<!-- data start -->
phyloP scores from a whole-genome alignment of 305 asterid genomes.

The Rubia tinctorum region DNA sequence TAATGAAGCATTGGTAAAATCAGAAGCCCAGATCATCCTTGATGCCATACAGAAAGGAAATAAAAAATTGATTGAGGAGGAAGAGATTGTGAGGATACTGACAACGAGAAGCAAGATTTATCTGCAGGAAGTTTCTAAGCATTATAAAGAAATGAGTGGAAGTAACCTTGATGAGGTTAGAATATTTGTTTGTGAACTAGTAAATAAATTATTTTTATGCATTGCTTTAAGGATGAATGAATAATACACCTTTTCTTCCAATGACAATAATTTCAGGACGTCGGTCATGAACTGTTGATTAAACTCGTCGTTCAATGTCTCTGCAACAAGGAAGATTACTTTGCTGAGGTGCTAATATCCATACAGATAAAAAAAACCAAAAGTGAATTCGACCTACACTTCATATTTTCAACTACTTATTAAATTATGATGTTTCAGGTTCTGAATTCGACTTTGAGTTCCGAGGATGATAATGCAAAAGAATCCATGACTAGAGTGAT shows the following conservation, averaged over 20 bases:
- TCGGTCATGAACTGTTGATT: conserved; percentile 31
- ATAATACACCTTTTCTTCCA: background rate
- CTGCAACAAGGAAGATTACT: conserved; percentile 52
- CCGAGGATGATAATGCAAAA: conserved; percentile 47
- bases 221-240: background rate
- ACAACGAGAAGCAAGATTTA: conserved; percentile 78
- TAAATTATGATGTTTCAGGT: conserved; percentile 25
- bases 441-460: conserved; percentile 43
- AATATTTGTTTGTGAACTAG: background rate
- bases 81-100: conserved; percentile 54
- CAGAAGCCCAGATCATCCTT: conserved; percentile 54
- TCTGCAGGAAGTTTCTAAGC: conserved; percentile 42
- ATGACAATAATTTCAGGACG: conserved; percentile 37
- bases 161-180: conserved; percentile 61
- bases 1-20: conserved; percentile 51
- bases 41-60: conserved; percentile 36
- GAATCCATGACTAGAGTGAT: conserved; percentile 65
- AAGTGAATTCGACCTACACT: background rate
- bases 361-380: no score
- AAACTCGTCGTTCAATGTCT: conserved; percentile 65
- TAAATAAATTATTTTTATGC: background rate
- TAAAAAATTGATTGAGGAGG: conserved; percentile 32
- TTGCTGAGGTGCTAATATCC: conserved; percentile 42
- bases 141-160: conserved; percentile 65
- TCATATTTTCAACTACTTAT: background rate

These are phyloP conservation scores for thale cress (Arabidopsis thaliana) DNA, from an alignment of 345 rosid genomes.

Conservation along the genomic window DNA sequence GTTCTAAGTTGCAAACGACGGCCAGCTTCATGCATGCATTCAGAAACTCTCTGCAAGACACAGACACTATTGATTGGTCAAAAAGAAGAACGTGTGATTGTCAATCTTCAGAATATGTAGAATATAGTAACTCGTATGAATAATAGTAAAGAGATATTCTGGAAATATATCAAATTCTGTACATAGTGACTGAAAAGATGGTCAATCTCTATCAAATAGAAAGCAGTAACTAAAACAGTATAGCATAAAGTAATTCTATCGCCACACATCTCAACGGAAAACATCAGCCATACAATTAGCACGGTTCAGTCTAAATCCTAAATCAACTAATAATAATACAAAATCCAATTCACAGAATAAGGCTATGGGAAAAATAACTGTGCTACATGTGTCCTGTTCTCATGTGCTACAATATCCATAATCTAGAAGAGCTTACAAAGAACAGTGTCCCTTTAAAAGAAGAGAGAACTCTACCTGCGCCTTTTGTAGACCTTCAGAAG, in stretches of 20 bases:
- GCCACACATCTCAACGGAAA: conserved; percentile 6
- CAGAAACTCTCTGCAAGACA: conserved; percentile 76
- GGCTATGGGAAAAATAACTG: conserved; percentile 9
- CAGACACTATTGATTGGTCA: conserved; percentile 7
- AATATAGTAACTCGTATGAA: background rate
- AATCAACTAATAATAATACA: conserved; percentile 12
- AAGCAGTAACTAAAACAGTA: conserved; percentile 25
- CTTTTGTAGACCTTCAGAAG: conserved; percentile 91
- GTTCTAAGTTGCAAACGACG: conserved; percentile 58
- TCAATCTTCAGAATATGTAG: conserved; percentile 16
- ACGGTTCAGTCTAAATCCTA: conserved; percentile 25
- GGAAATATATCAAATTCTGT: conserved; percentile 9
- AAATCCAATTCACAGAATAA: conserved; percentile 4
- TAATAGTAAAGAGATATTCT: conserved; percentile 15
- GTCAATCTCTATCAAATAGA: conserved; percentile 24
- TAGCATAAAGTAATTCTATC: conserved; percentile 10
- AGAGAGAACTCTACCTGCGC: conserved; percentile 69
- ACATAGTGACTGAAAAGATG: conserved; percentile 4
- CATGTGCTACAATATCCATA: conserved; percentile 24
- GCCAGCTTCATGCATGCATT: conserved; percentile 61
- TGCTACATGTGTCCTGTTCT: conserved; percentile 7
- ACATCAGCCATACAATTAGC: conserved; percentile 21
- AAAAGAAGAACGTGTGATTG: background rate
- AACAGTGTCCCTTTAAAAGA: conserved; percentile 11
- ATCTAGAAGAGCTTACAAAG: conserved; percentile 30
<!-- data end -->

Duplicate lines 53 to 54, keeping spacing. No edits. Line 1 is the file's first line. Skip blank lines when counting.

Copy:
- AACAGTGTCCCTTTAAAAGA: conserved; percentile 11
- ATCTAGAAGAGCTTACAAAG: conserved; percentile 30